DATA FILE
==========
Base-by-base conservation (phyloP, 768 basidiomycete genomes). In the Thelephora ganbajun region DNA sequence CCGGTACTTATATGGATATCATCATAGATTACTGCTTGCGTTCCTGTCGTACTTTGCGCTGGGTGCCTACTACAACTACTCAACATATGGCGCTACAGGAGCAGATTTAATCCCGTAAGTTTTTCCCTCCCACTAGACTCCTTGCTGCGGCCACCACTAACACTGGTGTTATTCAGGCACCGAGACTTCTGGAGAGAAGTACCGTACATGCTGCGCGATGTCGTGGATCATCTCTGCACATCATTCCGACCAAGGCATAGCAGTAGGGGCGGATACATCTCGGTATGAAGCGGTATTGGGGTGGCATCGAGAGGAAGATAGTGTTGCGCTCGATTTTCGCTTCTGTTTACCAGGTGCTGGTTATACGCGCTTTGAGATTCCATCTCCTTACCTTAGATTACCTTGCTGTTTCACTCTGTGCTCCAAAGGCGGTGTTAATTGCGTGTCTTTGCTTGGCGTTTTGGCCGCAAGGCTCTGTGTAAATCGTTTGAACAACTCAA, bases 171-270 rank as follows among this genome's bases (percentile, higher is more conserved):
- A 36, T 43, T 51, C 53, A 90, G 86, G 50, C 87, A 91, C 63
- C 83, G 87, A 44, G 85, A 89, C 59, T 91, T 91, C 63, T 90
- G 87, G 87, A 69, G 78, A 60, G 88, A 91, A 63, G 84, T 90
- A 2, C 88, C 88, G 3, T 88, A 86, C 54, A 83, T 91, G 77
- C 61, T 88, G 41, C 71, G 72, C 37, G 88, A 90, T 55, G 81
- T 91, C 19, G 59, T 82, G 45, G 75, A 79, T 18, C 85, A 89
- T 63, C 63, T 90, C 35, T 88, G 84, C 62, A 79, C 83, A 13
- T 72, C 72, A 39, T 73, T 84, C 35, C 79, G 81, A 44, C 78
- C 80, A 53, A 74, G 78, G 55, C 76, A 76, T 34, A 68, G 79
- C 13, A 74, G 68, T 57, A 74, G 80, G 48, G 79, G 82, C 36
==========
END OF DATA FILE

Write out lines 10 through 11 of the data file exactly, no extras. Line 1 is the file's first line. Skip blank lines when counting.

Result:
- C 80, A 53, A 74, G 78, G 55, C 76, A 76, T 34, A 68, G 79
- C 13, A 74, G 68, T 57, A 74, G 80, G 48, G 79, G 82, C 36